Jarrod Saltalamacchia, the sluggingest catcher in the American League
|05.20.12 at 9:23 am ET|
Jarrod Saltalamacchia embraces the demands of his position. He is that special species of baseball player known as catcher, a position that has evolved over the generations to reflect a different set of priorities than any other on the field. Success is defined more as a reflection of the performance of others than through one’s own statistics, a point that the switch-hitting catcher makes clear when discussing his offense.
“I take pride in everything I do it’s the game of baseball. When I’m up to bat, I want to put a good at-bat together, I want to be able to help my team out. But at the same time, I have priorities –– to get the pitcher through and work together to win games,” Saltalamacchia said recently. “I feel good, I feel comfortable [at the plate]. [But] David [Ortiz] and [Adrian Gonzalez] and those guys are there to drive the runs in and I’m there to put the fingers down. As long as me and the starting pitcher and working together and doing our job, I know the offense will take care of it.”
It’s the sort of stock response that comes straight from the Varitek School of Catching. Yet like Varitek in his prime, Saltalamacchia is proving to be a catcher who is capable of impacting the game offensively, particularly over the last month, during which the 27-year-old switch-hitter has been pulverizing the ball. That continued on Saturday night, when he shrugged off the fact that he absorbed a foul ball on the ear that necessitated 12 stitches on Friday night to go 3-for-4 with a solo homer (his sixth) and double. With the performance, he is now hitting .283 with a .308 OBP, .566 slugging mark and .873 OPS.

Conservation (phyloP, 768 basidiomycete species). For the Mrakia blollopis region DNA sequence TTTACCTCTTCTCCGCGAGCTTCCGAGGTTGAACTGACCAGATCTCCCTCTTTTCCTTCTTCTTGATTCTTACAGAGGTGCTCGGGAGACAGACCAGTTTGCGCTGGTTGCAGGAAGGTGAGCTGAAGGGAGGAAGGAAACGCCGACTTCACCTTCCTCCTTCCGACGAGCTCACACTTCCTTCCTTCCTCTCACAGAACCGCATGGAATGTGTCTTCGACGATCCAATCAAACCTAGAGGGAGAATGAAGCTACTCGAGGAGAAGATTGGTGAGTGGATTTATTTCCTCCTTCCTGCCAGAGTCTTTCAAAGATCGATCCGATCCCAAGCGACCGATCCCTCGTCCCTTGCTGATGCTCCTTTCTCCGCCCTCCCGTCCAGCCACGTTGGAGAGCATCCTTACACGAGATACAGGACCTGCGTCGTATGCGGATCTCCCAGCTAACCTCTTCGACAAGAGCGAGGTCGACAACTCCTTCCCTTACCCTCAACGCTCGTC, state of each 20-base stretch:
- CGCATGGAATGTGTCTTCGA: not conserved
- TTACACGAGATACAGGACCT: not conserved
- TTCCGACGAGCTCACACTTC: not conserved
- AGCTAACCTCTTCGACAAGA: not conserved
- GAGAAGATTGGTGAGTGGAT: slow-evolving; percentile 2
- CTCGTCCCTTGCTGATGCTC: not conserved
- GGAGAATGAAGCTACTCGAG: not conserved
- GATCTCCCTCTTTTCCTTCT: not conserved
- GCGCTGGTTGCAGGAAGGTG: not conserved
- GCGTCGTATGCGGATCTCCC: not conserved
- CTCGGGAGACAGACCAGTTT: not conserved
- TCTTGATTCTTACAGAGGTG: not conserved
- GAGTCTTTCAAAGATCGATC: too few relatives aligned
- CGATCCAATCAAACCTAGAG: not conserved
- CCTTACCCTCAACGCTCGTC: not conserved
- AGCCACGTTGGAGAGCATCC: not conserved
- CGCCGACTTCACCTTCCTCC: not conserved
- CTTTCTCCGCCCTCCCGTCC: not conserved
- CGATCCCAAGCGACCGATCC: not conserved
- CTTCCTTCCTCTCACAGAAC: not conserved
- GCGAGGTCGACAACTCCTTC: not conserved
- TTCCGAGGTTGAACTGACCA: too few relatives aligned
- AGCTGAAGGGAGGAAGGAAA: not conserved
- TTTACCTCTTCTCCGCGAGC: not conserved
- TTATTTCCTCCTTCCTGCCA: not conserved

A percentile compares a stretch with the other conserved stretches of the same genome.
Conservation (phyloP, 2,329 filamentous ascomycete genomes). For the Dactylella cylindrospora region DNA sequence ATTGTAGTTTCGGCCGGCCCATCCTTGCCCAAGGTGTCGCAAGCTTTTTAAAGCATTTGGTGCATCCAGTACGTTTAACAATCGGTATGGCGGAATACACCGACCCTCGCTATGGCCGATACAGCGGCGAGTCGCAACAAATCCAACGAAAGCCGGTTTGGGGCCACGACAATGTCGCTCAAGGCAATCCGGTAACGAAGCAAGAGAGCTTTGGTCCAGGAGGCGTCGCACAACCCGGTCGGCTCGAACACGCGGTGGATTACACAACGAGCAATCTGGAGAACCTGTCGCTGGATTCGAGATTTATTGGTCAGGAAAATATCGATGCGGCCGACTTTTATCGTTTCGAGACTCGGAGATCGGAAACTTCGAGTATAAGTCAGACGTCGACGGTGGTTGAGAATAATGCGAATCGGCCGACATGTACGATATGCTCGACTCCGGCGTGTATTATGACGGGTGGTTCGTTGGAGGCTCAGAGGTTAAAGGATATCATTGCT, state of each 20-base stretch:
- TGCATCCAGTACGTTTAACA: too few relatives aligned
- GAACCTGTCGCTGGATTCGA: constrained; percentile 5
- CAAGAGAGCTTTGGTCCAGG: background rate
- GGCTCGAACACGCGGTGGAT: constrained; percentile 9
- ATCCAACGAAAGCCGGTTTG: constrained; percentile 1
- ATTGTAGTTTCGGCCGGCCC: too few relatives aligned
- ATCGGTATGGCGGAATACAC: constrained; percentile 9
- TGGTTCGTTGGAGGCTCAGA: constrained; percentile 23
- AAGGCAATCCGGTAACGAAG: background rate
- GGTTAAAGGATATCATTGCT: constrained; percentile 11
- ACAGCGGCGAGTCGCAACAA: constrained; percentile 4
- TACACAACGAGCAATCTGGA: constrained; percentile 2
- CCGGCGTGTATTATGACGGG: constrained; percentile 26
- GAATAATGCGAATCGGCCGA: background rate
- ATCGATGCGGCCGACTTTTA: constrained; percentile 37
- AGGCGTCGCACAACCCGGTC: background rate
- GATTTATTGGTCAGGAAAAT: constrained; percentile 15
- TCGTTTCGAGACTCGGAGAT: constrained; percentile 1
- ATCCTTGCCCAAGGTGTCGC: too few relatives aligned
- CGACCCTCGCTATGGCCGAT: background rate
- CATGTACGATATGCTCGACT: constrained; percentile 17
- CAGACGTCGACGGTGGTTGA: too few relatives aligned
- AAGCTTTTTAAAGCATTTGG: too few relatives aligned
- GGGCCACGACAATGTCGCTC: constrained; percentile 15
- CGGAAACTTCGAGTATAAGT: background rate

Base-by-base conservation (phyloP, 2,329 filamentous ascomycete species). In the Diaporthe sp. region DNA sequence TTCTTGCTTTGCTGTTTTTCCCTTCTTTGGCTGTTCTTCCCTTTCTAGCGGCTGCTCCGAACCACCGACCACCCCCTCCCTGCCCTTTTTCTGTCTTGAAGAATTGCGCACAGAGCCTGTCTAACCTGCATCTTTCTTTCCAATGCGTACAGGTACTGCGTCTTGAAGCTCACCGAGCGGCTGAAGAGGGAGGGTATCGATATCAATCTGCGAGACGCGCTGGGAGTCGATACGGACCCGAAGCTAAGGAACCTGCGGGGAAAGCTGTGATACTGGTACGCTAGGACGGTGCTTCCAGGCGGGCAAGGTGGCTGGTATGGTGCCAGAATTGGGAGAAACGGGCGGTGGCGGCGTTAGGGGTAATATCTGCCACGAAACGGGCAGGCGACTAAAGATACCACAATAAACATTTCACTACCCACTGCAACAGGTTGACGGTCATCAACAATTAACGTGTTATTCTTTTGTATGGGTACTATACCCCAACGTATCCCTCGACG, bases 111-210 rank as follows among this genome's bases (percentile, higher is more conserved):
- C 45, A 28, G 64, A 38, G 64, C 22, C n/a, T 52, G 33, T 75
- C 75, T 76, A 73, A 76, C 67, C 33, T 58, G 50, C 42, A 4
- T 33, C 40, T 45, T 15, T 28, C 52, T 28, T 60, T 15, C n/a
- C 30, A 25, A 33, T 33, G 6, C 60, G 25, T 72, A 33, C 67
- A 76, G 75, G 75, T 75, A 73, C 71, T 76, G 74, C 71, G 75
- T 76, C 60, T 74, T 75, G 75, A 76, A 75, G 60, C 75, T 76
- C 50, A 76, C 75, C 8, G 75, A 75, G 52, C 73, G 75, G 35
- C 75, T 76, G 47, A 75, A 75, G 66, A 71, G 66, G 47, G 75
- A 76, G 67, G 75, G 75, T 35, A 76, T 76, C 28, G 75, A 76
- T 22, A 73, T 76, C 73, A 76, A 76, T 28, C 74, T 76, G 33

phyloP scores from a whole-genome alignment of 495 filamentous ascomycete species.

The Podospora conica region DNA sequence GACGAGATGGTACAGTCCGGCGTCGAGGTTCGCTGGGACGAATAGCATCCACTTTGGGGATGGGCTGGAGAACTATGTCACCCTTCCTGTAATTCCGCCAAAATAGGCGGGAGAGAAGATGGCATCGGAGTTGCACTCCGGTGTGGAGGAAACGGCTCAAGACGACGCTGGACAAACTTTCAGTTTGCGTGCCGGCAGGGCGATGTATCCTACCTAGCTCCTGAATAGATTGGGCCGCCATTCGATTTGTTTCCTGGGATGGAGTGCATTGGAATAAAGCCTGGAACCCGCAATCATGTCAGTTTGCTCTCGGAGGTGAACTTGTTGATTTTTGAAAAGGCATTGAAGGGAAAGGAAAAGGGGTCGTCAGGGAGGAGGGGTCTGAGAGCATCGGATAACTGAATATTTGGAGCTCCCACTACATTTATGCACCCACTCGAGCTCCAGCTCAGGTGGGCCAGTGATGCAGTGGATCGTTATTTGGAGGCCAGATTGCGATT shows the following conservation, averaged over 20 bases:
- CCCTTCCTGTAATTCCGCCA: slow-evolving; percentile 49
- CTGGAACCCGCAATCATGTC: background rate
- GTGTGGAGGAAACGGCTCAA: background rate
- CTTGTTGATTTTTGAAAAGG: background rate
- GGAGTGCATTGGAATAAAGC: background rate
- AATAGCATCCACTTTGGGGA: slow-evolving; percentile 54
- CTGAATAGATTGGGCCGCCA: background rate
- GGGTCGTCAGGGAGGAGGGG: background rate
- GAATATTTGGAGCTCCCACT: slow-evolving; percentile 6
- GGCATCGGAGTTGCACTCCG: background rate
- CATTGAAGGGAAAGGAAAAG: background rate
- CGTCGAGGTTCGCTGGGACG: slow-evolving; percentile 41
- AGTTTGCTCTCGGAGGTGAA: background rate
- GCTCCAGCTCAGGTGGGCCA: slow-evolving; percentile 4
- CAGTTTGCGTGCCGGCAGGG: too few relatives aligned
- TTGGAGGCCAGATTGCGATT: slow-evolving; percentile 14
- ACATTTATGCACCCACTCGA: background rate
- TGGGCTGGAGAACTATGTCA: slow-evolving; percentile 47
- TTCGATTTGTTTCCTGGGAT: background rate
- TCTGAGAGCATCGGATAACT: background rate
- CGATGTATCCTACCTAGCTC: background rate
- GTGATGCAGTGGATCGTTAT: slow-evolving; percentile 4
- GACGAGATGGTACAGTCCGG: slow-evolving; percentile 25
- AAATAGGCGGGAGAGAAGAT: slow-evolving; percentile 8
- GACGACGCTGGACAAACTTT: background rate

Saltalamacchia leads all American League catchers in slugging percentage, and it’s not particularly close. His .566 slugging percentage is more than 80 points better than A.J. Pierzynski‘s second-place number (.485). The fact that he is swinging a sledgehammer helps to explain how he leads all American League backstops with at least 100 plate appearances in OPS (.873). He is tied for the American League lead among catchers with 16 extra-base hits.
Those season numbers are a result of a particularly torrid stretch over the last month. For the second straight year, Saltalamacchia got off to a dismal start, but starting with a four-hit game against the Yankees on April 21, he has been doing more damage than anyone else on his team. Since April 21, he is hitting .357 with a .370 OBP, five homers, nine doubles and an eye-opening .700 slugging percentage that fifth in the majors in that time, behind only Josh Hamilton, Allen Craig, Ryan Braun and Joey Votto.
All of that is taking place at a time when the catcher is appearing to be commanding the defensive side of the game with constantly increasing confidence.
“Salty is playing as though he has a mission, offensively and defensively,” said manager Bobby Valentine. “He’s taking charge of the game. He’s sensing the moment.
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